Meet therapist, coach and founder of Fundamental Health Lindsey Paoli, MFT-Intern.
Welcome back to my chat on relationships and the four most destructive acts that lead to higher rates of divorce. To recap, Dr. John Gottman’s “4 Horsemen of the Apocalypse” as he calls them are: Criticism, Contempt, Defensiveness and Stonewalling.
Contempt is the behavior that MOST frequently leads to divorce. How do we avoid these things and work preventatively to create a healthier relationship?
Well don’t worry, Dr. Gottman has four antidotes that I’ll go over for you as well. Not in a relationship? No problem! These are great communication tips to use in the office, with family, and with friends too!
Four Antidotes to Communication Mistakes
Create a Gentle Startup
Instead of attacking how your partner does or does not do things, find ways to create conversations that are helpful by using “I statements” and identifying your feelings about what your partner has done. Instead of “You never take out the garbage, you are so lazy!” this may look like:
“I feel so frustrated and disappointed. We agree that keeping the house clean is a joint job, so when you don’t follow through on your word to take care of the garbage without prompting I feel disrespected and taken advantage of.”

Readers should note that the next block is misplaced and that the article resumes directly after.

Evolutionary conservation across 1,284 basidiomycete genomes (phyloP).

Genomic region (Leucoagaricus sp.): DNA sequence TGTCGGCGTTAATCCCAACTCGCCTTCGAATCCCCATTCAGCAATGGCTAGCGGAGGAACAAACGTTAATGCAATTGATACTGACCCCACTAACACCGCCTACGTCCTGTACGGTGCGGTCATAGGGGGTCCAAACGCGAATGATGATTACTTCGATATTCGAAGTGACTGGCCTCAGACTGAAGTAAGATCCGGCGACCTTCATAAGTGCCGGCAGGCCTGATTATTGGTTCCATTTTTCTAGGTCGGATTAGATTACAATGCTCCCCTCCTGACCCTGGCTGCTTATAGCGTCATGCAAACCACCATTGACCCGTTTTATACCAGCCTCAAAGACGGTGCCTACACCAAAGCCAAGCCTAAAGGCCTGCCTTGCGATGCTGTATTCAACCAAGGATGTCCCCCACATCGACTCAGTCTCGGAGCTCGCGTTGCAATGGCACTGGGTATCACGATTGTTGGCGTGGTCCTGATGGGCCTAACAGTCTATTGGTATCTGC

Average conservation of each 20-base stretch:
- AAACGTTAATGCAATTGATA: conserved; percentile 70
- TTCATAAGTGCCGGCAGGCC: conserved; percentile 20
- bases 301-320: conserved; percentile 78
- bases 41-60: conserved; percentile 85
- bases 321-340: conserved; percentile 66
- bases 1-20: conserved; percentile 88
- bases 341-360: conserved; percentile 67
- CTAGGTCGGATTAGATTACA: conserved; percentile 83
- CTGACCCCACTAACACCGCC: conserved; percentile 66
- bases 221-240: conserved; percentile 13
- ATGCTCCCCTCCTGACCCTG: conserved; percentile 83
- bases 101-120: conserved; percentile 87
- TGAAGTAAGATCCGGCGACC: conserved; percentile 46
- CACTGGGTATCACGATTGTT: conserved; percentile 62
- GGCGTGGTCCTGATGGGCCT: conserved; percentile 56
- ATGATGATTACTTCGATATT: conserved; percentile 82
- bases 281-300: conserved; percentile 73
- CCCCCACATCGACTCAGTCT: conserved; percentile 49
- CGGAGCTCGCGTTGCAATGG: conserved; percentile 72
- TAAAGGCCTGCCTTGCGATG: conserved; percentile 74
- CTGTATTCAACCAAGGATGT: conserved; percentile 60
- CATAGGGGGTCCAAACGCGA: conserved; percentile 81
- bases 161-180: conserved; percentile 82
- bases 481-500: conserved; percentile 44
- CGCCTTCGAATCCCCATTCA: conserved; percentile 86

Build a Culture of Appreciation
I explain this to clients as having a walking/talking gratitude practice. Though there may be things that irritate you about your partner, there are likely far more great things that you love about them. Focus on those things *out loud* and frequently and I promise, the relationship changes.
Probably the number one struggle I hear from couples is that they have gotten into a pattern of avoiding conflict all together because they fear if they say something their partner won’t like or it will get out of control. Be the partner who can accept and acknowledge that they have areas they can improve upon. None of us are perfect, and no one knows you as well as your partner. In every argument, there is something that EACH partner contributed to get them there. Start practicing identifying what YOU should do differently rather than finding every fault of your partner’s and you will both benefit, I promise.
Physiological Self- Soothing
Inevitably, every relationship gets into an argument that is so emotionally charged that the urge to shut down arises from at least one of the partners. It is okay to identify that. It is HELPFUL to identify that. If we are too emotionally charged our executive function and reasoning go out the window as our body literally prepares for fight or flight. Honor that feeling and inform your partner you need a break.
Tip: Step outside, breathe deeply, listen to music, calm your heart rate or go for a run. Whatever you need, take it. But always schedule to come back to the conversation within the next hour or two so the issue doesn’t go unresolved.
I hope you find these helpful! As a reminder, you can read more about the Dr. Gottman here. Take care of each other and yourself. I’ll be back next week with a new MINDful Minute topic.